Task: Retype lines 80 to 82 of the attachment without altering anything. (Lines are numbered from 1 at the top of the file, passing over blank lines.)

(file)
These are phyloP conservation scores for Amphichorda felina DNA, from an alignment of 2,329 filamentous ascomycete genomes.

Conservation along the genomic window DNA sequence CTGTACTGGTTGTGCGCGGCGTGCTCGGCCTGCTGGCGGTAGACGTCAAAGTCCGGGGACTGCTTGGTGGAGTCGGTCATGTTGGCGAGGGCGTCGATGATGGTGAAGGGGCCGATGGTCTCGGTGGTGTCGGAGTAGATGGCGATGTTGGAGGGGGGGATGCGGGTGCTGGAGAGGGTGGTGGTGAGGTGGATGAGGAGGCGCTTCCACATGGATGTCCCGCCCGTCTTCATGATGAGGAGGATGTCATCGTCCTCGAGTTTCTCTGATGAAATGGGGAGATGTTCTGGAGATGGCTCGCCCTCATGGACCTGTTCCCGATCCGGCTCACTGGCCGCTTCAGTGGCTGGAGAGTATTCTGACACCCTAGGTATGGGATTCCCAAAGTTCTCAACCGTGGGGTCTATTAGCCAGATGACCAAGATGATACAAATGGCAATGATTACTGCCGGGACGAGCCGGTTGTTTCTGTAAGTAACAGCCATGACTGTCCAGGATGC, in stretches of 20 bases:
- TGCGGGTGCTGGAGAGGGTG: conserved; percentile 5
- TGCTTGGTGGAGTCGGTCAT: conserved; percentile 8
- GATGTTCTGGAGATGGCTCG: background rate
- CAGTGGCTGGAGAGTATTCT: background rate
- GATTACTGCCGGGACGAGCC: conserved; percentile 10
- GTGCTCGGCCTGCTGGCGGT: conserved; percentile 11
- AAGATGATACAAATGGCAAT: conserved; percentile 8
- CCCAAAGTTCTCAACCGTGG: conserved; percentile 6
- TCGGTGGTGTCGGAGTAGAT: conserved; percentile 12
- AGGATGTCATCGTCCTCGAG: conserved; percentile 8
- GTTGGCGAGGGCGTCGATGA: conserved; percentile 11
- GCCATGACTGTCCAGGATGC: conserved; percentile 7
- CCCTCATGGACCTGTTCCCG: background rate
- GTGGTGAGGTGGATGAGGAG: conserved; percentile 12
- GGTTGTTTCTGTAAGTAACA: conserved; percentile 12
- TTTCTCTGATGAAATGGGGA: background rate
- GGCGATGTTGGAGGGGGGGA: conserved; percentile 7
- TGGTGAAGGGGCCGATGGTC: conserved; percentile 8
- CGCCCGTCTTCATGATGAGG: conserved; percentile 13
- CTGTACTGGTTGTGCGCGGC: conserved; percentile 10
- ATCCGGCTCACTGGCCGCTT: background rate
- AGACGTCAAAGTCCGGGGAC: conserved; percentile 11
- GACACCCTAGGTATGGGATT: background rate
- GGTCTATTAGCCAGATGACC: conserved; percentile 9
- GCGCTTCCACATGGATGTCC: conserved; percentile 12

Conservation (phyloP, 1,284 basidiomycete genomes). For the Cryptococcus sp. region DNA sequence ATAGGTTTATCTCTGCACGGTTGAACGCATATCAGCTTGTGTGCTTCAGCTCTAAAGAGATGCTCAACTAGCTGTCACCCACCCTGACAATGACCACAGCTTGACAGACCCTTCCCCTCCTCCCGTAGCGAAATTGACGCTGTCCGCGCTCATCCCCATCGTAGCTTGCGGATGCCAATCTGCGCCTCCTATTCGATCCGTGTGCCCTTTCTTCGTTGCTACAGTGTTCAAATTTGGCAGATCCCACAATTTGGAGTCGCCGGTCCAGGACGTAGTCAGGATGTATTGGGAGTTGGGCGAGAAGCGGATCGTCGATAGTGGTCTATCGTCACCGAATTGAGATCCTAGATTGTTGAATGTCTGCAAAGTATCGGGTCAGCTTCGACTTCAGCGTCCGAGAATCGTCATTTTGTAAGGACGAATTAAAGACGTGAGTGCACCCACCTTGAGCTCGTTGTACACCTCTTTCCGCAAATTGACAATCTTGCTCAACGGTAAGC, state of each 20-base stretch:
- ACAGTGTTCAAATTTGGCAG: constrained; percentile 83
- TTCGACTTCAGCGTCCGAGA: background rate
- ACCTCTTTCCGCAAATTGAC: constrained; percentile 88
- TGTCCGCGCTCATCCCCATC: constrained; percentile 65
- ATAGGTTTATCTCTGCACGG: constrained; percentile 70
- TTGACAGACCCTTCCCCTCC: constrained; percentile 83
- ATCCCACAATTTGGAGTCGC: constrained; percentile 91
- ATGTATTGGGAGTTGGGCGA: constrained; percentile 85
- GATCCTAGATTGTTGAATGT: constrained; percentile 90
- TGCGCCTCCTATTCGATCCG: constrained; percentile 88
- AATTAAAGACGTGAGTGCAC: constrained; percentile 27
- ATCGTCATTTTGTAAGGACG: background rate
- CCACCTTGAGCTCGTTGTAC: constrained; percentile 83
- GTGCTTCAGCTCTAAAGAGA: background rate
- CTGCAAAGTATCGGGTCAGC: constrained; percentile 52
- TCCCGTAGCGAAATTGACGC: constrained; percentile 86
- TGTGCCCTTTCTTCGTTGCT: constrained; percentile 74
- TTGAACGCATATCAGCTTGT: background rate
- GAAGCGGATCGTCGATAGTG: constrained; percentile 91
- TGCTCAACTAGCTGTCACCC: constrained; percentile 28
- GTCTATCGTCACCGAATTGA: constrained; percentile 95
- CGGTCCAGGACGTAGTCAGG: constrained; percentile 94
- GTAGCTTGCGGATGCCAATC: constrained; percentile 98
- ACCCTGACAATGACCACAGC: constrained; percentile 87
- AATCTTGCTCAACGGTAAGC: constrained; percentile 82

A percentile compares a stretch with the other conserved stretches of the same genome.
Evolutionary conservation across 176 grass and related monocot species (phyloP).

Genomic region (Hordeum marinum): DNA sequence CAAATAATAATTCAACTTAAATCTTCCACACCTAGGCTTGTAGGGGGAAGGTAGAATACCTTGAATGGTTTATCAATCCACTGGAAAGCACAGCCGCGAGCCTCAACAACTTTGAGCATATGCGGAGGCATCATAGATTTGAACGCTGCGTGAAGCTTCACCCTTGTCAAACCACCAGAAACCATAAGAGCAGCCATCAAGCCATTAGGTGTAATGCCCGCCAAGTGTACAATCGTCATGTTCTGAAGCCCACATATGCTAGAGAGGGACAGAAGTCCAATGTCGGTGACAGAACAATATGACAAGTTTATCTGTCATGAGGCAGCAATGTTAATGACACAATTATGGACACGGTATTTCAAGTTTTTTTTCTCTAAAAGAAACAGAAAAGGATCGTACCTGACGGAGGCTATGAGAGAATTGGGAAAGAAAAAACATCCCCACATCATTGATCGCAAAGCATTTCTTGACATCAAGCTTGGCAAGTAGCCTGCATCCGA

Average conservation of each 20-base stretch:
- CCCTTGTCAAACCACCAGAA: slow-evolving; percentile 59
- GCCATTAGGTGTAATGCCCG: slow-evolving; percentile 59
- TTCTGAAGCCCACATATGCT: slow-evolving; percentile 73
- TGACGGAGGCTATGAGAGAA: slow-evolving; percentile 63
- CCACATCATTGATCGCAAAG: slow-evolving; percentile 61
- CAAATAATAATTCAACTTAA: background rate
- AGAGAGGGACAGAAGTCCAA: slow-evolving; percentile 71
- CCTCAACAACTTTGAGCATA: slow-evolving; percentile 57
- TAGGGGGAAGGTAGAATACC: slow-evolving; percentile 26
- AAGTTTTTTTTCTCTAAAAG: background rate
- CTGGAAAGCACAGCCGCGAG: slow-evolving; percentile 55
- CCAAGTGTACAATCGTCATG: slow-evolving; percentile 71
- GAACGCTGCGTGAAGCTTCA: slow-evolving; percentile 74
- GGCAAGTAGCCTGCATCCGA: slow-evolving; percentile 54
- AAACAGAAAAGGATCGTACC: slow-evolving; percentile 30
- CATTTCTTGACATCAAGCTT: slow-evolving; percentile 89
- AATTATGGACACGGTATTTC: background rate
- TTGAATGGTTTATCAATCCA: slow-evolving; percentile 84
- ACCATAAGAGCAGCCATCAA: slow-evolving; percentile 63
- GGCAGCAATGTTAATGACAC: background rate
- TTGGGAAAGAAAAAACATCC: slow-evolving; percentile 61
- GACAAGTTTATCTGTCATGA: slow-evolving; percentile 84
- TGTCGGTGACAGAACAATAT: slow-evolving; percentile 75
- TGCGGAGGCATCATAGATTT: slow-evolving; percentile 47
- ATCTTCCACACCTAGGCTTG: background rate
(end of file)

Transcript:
- TGTCGGTGACAGAACAATAT: slow-evolving; percentile 75
- TGCGGAGGCATCATAGATTT: slow-evolving; percentile 47
- ATCTTCCACACCTAGGCTTG: background rate